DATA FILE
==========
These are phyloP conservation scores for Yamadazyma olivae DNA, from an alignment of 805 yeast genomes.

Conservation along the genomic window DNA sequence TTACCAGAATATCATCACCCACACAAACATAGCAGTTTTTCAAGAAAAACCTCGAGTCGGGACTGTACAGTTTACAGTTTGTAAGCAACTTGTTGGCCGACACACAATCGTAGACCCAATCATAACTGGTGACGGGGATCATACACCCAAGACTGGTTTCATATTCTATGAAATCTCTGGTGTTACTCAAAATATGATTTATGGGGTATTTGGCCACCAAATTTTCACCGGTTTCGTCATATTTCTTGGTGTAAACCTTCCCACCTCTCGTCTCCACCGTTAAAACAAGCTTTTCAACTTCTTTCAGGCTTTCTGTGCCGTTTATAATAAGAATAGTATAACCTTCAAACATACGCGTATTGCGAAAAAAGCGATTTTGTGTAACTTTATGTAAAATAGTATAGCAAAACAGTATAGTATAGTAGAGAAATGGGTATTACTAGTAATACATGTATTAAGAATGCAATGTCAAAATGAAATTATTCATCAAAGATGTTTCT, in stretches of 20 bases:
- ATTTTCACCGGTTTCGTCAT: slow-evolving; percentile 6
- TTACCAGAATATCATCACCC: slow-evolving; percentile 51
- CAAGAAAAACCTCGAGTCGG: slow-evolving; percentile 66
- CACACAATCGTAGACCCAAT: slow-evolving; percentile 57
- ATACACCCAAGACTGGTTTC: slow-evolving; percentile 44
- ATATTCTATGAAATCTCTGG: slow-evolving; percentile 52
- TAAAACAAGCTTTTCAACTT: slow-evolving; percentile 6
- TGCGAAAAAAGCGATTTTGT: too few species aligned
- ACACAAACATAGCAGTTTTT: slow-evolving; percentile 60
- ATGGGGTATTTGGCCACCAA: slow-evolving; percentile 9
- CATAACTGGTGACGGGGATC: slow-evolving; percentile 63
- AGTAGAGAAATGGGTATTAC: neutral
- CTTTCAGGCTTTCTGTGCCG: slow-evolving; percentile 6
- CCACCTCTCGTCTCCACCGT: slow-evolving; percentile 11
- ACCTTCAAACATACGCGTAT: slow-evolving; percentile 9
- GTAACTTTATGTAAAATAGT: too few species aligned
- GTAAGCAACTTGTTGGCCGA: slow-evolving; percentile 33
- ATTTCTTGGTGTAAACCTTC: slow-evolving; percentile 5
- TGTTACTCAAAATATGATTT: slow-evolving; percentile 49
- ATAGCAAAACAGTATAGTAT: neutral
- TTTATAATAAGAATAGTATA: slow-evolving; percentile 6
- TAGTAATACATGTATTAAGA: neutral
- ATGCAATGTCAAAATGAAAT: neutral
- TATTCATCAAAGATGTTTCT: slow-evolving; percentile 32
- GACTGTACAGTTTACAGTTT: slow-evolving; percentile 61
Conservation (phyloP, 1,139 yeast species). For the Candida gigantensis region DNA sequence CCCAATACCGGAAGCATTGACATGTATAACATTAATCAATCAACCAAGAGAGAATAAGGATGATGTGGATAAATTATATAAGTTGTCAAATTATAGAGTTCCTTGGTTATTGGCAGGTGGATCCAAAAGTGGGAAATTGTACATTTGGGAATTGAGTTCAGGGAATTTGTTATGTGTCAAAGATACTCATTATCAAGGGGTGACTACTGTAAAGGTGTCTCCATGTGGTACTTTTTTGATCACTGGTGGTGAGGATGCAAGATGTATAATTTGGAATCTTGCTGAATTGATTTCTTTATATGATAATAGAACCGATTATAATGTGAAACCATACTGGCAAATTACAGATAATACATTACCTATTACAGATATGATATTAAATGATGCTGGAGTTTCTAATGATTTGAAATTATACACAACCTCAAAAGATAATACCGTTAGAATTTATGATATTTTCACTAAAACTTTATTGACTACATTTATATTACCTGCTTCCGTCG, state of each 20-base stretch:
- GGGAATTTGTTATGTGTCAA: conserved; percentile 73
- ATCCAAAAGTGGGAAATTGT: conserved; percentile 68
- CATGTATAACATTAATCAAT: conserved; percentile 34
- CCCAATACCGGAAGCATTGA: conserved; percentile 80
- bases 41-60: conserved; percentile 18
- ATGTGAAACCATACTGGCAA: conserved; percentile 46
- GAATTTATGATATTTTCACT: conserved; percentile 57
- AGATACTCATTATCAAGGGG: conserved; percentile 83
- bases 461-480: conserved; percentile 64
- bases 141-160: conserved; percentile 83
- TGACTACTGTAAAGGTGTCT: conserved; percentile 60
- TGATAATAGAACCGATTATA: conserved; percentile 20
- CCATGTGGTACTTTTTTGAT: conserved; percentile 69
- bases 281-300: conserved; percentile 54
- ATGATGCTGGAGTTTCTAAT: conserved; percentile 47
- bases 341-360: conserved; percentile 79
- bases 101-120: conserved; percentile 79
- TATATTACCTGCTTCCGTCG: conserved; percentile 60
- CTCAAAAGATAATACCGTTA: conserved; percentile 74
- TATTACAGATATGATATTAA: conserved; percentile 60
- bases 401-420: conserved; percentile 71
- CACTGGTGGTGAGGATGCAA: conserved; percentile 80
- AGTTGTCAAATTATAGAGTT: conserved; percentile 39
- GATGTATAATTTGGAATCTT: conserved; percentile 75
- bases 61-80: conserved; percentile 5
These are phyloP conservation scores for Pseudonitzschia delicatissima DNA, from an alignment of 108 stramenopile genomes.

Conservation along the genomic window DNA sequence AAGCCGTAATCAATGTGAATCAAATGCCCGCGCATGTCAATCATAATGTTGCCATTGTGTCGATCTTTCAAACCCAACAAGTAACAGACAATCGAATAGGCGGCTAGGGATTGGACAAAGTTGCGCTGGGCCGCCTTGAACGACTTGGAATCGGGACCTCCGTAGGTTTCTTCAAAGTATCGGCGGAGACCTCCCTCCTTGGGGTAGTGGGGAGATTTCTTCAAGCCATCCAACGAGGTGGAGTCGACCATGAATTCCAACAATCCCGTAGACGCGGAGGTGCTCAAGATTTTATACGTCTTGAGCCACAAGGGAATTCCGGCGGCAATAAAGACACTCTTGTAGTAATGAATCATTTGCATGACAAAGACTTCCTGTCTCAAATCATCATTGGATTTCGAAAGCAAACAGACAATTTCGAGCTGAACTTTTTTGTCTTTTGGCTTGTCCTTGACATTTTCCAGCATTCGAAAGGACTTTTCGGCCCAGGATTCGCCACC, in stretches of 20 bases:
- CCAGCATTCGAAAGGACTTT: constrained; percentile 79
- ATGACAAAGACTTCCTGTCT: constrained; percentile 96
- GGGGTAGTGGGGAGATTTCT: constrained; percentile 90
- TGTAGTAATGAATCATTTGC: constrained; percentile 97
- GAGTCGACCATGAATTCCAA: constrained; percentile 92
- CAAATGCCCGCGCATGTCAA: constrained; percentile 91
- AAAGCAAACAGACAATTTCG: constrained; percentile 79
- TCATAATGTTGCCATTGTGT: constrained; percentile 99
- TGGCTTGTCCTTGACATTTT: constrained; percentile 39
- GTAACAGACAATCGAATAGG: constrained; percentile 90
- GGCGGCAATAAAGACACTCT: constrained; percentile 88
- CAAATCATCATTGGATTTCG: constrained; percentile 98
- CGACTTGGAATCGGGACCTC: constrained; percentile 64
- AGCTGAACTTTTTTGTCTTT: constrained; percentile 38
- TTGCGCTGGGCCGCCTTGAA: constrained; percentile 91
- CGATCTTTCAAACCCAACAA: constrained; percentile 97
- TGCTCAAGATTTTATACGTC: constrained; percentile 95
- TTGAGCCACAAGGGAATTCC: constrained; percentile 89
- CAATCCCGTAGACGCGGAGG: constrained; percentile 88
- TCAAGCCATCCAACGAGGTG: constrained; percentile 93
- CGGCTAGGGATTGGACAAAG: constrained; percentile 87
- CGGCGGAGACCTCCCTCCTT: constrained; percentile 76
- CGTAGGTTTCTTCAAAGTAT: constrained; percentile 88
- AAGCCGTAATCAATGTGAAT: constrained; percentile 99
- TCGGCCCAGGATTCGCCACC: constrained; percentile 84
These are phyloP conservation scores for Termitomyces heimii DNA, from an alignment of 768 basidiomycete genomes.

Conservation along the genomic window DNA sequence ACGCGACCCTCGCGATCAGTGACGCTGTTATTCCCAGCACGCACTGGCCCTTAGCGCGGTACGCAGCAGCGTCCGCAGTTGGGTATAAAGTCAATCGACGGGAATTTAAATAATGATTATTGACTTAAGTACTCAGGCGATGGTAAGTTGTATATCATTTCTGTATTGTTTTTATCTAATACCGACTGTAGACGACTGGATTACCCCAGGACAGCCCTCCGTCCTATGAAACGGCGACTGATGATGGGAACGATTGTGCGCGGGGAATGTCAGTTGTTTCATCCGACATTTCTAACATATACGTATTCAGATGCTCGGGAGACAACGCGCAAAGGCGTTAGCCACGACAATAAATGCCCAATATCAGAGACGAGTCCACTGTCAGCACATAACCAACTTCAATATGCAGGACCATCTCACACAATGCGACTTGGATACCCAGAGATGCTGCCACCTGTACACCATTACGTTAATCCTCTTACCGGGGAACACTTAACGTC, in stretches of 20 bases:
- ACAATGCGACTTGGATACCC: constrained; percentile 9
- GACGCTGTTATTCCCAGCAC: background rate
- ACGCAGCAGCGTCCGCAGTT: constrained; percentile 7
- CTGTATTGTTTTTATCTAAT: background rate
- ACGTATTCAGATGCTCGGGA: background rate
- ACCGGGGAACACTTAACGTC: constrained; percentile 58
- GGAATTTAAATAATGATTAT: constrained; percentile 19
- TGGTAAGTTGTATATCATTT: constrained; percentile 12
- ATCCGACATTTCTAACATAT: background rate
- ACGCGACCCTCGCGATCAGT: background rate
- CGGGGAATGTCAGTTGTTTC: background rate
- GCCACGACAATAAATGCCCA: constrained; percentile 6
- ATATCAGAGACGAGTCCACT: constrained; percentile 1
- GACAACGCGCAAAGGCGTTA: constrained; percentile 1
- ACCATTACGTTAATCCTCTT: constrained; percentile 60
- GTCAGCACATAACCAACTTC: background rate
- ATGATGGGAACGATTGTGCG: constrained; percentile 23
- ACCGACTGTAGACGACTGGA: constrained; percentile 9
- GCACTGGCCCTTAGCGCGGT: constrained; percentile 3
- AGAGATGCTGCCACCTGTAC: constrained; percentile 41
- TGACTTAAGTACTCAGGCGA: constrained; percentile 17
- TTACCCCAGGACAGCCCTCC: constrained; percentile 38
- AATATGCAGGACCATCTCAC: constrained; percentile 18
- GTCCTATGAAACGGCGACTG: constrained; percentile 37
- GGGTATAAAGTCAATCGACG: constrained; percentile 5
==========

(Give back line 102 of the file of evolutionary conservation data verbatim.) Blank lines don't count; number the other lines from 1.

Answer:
- AGAGATGCTGCCACCTGTAC: constrained; percentile 41